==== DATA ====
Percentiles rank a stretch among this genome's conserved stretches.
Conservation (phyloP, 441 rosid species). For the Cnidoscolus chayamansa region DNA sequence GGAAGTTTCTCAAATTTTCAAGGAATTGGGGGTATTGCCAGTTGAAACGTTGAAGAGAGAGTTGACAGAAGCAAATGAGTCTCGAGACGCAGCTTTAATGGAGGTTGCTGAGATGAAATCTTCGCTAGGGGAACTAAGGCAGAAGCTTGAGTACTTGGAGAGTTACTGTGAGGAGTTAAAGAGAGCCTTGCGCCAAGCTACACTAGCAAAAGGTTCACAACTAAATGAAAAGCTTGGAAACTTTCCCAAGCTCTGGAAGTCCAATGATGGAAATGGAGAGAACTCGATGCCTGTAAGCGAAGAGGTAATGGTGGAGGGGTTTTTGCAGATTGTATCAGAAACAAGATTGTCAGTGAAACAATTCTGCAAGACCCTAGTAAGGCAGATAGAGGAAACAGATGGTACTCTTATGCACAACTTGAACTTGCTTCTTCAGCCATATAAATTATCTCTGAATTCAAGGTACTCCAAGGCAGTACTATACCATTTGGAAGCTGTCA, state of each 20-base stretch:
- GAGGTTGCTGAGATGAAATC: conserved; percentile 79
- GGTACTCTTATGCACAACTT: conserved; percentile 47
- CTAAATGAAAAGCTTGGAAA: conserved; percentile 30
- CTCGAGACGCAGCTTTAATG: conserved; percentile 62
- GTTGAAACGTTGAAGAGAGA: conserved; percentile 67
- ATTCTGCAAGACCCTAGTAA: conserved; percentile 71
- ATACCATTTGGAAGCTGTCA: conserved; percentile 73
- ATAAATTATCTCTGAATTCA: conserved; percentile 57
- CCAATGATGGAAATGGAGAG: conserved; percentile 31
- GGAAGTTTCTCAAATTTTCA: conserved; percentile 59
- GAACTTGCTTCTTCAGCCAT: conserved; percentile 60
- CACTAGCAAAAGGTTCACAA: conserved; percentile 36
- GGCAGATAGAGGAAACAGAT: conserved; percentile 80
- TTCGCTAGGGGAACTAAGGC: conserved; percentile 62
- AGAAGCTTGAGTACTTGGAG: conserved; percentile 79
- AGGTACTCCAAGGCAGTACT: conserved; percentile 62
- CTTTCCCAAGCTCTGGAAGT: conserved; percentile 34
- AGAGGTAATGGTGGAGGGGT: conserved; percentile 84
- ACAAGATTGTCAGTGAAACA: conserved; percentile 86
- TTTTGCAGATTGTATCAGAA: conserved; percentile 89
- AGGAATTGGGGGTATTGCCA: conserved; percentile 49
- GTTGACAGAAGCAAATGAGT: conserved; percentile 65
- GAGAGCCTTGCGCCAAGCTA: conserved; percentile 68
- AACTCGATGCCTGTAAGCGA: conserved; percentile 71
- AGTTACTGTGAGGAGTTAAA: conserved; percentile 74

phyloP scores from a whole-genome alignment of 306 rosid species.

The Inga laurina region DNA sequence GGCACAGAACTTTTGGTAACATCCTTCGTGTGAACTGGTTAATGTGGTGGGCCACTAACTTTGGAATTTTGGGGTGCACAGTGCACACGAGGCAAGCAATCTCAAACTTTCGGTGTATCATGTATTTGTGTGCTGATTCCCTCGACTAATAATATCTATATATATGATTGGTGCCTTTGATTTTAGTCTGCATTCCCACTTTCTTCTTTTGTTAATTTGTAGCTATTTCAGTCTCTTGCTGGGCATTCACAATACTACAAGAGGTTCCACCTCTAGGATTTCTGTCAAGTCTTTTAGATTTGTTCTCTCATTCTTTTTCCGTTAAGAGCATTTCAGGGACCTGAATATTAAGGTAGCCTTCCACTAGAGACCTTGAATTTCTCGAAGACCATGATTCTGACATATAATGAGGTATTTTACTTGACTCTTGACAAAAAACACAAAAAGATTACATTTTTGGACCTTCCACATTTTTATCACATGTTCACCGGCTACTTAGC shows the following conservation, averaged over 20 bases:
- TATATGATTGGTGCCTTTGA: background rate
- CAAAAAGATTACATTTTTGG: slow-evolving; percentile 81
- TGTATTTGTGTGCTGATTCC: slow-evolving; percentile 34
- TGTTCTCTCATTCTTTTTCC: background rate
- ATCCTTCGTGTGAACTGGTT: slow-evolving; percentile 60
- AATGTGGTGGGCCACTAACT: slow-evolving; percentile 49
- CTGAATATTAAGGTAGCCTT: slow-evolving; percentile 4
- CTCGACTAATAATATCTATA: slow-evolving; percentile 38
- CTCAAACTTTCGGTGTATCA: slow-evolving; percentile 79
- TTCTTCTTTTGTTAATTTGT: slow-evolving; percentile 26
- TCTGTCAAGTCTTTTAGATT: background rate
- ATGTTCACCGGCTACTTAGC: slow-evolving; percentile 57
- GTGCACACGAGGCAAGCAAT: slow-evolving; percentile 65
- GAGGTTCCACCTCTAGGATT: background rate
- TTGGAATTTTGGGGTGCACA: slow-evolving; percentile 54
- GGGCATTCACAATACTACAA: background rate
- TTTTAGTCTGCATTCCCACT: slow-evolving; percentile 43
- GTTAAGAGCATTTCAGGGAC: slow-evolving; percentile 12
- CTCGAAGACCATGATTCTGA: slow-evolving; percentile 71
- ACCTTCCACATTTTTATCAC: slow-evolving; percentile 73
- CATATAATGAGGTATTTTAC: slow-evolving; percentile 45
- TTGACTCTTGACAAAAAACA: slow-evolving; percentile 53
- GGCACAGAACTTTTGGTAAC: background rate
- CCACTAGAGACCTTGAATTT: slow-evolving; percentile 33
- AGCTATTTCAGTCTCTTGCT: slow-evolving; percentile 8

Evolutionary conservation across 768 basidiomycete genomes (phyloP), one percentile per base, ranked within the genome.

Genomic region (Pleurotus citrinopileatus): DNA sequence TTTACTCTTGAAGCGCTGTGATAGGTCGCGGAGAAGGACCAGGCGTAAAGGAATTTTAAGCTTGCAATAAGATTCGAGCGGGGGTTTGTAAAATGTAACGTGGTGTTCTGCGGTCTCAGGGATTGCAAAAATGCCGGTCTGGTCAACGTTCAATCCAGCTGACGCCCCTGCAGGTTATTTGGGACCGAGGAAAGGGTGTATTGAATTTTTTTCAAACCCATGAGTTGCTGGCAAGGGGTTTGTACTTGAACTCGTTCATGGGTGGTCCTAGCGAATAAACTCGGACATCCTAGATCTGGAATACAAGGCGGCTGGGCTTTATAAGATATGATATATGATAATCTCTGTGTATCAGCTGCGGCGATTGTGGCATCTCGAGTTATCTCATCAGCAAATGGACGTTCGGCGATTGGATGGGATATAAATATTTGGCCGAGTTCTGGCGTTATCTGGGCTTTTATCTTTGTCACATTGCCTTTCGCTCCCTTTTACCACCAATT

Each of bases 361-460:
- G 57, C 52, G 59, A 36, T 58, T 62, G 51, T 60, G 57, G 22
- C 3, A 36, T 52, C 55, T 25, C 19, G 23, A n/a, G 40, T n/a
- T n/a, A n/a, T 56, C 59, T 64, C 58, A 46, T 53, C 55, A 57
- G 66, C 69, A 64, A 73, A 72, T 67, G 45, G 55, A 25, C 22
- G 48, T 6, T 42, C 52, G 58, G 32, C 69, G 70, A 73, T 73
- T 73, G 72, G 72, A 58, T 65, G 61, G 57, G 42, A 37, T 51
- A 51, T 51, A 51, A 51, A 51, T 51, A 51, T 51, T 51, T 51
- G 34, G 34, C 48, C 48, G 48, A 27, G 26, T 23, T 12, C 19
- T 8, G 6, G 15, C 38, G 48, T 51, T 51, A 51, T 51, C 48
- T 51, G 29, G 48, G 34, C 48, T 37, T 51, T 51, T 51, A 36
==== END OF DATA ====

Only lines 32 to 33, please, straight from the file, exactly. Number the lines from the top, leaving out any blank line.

- TGTATTTGTGTGCTGATTCC: slow-evolving; percentile 34
- TGTTCTCTCATTCTTTTTCC: background rate